2019: RGGI cap is 80,179,708, RGGI adjusted cap is 58,288,301

2020: RGGI cap is 78,175,215, RGGI adjusted cap is 56,283,807

The RGGI states have also established a Cost Containment Reserve (CCR) of CO2 allowances that creates a fixed additional supply of CO2 allowances that are only available for sale if CO2 allowances prices exceed certain price levels - $4 in 2014, $6 in 2015, $8 in 2016, and $10 in 2017, rising by 2.5 percent each year thereafter. The CCR was 5 million CO2 allowances in 2014, and 10 million CO2 allowances each year thereafter.


RGGI compliance obligations apply to fossil-fueled power plants 25MW and larger within the RGGI region. As of 2016, there were 163 such covered sources.[18]

Under RGGI, sources are required to possess CO2 allowances equal to their CO2 emissions over a three-year control period. A CO2 allowance represents a limited authorization to emit one ton of CO2. The first three-year control period took effect on January 1, 2009 and extended through December 31, 2011. The second three-year control period took effect on January 1, 2012 and extended through December 31, 2014. The third three-year period took effect on January 1, 2015 and extends through December 31, 2017.[19]

As of June 2015, 96 percent of regulated power plants had met their compliance obligations for the second control period.[20]

Quarterly Regional Auctions[edit]

The first pre-compliance auction of RGGI CO2 allowances took place in September 2008. Regional auctions are held on a quarterly basis and are conducted using a sealed-bid, uniform price format.[21] Since 2008, the RGGI states have held 31 auctions generating over $2.4 billion in proceeds. Auction clearing prices have ranged from $1.86 to $7.50.[22]

Any party can participate in the RGGI CO2 allowance auctions, provided they meet qualification requirements, including provision of financial security. Auction rules limit the number of CO2 allowances that associated entities may purchase in a single auction to 25 percent of the CO2 allowances offered for sale in that auction.[23]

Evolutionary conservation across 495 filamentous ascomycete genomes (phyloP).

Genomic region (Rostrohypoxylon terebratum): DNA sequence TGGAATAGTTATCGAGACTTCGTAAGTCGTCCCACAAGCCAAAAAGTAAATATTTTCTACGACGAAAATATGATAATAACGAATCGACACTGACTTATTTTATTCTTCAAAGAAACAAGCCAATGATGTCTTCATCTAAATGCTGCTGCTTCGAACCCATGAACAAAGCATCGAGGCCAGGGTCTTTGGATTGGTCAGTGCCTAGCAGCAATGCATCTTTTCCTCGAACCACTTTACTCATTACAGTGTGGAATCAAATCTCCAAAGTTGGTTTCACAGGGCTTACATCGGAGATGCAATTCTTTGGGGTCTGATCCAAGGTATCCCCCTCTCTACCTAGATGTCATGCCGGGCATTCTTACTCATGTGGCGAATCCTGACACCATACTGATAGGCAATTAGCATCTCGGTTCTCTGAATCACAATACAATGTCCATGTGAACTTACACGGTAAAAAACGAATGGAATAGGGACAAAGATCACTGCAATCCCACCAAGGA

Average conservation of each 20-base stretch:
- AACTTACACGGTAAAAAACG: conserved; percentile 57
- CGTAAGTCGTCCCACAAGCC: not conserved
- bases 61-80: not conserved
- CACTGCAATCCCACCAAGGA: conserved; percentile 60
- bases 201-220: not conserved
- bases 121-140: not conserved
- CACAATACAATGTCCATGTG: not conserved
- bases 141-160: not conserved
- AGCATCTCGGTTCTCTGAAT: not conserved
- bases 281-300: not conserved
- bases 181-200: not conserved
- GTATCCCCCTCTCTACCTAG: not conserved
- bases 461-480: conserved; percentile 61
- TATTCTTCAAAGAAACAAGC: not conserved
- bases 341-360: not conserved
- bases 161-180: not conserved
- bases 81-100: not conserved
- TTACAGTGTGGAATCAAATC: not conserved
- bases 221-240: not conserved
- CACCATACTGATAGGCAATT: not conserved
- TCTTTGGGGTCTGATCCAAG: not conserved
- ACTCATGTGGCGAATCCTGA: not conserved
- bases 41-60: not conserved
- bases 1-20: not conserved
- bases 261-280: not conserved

The RGGI auctions are monitored by an independent market monitor, Potomac Economics. Potomac Economics monitors the RGGI allowance market in order to protect and foster competition, as well as to increase the confidence of participants and the public in the allowance market.[24] The independent market monitor has found no evidence of anti-competitive conduct, and no material concerns regarding the auction process, barriers to participation in the auctions, competitiveness of the auction results, or the competitiveness of the secondary market for RGGI CO2 allowances.[25]

Market participants can also obtain CO2 allowances in secondary markets, such as the Intercontinental Exchange (ICE), or in over-the-counter transactions.[26] The independent market monitor provides quarterly reports on the secondary market for RGGI allowances.[27]

Investment of Auction Proceeds[edit]

The RGGI states have discretion over how they invest RGGI auction proceeds. They have reinvested proceeds, generated by RGGI auctions in a wide variety of programs. Programs funded through RGGI investment in energy efficiency, renewable energy, direct bill assistance,and greenhouse gas abatement have benefited more than 3.7 million participating households and 17,800 participating businesses. These investments have saved participants money on their energy bills, created jobs, and reduced pollution. Over their lifetime, programs funded by RGGI investments will avoid the use of 11.5 million MWh of electricity, 48.7 million MMBtu of fossil fuel, and the release of 10.3 million short tons of carbon dioxide.[28]

Energy efficiency represents a large portion of RGGI investments. Ultimately, all electricity consumers, not only those who make upgrades, benefit from energy efficiency programs. For example, investing in efficiency programs - such as weatherizing houses - reduces the amount of electricity used. The decrease in electricity demand actually reduces the overall price of electricity. That means the costs go down for everyone, not just someone who installed new, efficient windows.[29]

Program Review[edit]

The RGGI participating states have committed to comprehensive, periodic program review to consider program successes, impacts, and design elements. The RGGI states are currently undergoing a 2016 Program Review, which includes regularly scheduled public stakeholder meetings.[30]

The previous RGGI Program Review took place in 2012, and resulted in several updates to the program. These changes included a 45 percent reduction in the RGGI cap, and the introduction of the Cost Containment Reserve (CCR).[31] The CCR and the reduced cap took effect in 2014.